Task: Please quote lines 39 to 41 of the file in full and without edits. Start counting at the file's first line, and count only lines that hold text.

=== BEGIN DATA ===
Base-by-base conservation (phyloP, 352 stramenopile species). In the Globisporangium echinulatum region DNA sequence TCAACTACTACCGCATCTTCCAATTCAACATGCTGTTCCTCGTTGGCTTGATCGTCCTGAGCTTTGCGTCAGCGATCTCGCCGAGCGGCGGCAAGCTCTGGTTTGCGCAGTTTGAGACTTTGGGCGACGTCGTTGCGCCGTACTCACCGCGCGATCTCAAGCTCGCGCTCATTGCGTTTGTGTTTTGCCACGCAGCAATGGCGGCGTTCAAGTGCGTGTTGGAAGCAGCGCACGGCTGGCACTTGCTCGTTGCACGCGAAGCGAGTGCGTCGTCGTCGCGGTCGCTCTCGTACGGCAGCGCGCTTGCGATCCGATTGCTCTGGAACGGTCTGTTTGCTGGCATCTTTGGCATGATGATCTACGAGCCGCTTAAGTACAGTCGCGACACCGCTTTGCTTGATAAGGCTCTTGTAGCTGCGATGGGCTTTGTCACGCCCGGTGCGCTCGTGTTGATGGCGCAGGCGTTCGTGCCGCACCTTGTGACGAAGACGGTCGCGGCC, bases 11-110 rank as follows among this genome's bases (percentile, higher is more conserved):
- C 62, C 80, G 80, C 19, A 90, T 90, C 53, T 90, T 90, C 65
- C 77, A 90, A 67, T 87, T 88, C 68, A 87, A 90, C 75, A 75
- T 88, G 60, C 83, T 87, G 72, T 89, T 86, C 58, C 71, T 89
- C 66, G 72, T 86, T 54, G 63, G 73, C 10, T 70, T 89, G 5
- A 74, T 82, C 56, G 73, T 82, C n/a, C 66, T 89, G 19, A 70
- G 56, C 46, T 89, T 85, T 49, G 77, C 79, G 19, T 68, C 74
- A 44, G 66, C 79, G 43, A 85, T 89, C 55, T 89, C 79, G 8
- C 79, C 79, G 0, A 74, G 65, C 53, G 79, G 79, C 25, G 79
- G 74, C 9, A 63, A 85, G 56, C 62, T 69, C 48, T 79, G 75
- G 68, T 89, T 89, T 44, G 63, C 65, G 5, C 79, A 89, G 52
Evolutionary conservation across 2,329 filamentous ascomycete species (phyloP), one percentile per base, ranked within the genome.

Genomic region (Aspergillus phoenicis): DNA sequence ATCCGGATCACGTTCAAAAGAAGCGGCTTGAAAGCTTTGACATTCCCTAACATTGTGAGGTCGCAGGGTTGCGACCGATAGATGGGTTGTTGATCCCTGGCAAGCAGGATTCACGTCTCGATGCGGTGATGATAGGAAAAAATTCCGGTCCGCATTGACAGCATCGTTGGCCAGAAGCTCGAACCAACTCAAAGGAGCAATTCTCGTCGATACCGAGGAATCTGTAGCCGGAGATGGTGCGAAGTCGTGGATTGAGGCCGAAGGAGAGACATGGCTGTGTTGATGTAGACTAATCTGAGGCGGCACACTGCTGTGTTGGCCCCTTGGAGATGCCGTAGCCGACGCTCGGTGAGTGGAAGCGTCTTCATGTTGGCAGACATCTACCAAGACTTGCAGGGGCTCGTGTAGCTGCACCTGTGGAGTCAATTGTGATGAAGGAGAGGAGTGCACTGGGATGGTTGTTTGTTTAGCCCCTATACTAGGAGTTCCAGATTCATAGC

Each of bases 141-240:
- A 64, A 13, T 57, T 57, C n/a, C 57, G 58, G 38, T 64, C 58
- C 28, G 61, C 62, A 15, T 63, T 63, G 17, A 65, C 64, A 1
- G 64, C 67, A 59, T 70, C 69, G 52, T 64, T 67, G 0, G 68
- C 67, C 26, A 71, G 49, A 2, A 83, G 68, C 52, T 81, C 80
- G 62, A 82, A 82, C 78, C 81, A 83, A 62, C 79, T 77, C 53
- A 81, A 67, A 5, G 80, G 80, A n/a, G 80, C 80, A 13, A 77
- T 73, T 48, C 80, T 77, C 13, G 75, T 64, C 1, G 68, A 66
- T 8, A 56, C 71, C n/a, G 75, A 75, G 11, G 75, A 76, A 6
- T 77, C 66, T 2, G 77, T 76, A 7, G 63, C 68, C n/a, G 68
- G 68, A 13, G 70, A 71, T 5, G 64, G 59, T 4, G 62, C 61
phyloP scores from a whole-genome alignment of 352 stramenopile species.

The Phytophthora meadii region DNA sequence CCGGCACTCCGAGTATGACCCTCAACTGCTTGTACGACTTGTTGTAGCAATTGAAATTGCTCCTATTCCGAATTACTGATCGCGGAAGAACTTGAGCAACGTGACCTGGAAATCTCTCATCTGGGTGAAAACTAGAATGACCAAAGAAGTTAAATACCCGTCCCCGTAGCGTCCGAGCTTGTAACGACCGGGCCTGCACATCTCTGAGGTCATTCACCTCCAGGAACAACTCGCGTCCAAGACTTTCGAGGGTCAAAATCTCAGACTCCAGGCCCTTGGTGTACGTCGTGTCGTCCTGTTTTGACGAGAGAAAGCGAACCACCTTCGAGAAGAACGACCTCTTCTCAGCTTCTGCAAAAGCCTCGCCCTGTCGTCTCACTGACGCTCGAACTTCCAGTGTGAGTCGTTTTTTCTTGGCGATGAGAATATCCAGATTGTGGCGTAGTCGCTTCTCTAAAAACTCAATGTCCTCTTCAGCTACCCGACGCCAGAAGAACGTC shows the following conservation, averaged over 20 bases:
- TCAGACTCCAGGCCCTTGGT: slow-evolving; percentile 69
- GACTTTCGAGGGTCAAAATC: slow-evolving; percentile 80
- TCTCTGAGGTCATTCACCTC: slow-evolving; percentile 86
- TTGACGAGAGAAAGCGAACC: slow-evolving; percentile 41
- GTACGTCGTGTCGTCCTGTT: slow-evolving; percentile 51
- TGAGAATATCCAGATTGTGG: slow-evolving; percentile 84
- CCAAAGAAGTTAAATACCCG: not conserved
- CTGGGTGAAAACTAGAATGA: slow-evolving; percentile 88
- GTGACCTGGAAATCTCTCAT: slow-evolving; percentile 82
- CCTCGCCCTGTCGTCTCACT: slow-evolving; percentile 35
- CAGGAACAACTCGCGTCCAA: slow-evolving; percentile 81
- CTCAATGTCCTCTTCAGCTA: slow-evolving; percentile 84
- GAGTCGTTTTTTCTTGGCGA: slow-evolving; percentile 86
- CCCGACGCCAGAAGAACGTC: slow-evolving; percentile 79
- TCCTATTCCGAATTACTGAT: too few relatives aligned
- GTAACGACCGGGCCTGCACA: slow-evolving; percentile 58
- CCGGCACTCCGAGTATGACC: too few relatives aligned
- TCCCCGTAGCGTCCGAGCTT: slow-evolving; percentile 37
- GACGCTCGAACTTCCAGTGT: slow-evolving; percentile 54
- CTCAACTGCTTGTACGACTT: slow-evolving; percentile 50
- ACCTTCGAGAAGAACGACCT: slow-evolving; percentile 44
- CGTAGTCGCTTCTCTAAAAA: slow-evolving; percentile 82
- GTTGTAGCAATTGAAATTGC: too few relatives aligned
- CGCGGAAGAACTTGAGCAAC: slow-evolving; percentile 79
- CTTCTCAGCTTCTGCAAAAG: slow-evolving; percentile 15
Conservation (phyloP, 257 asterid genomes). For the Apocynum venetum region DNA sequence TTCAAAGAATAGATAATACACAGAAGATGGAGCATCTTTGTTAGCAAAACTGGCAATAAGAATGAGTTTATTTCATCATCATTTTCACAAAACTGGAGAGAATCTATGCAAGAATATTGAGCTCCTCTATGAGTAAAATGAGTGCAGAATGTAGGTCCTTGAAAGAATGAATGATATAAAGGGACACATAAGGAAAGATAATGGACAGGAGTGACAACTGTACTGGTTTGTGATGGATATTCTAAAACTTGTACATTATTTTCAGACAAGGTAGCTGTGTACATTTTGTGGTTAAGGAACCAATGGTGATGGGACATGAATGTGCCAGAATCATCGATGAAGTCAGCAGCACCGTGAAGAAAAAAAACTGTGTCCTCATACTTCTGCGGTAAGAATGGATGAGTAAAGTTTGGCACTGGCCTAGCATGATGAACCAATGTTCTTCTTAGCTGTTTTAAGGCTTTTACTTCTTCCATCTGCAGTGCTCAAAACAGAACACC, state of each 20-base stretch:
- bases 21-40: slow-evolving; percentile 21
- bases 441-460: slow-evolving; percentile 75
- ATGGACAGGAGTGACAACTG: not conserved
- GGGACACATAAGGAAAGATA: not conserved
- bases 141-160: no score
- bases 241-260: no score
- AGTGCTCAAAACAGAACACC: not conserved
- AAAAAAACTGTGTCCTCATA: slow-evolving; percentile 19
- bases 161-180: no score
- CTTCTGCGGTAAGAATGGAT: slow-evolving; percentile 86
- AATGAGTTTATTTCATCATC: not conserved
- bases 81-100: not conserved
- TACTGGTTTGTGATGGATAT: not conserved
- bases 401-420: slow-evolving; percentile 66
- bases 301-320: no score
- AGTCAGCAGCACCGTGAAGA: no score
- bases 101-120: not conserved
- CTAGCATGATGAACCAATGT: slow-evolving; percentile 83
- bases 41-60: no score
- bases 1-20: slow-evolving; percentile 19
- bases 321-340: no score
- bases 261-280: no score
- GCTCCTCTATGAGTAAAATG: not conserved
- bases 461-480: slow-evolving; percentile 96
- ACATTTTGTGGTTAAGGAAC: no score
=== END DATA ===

- GAGTCGTTTTTTCTTGGCGA: slow-evolving; percentile 86
- CCCGACGCCAGAAGAACGTC: slow-evolving; percentile 79
- TCCTATTCCGAATTACTGAT: too few relatives aligned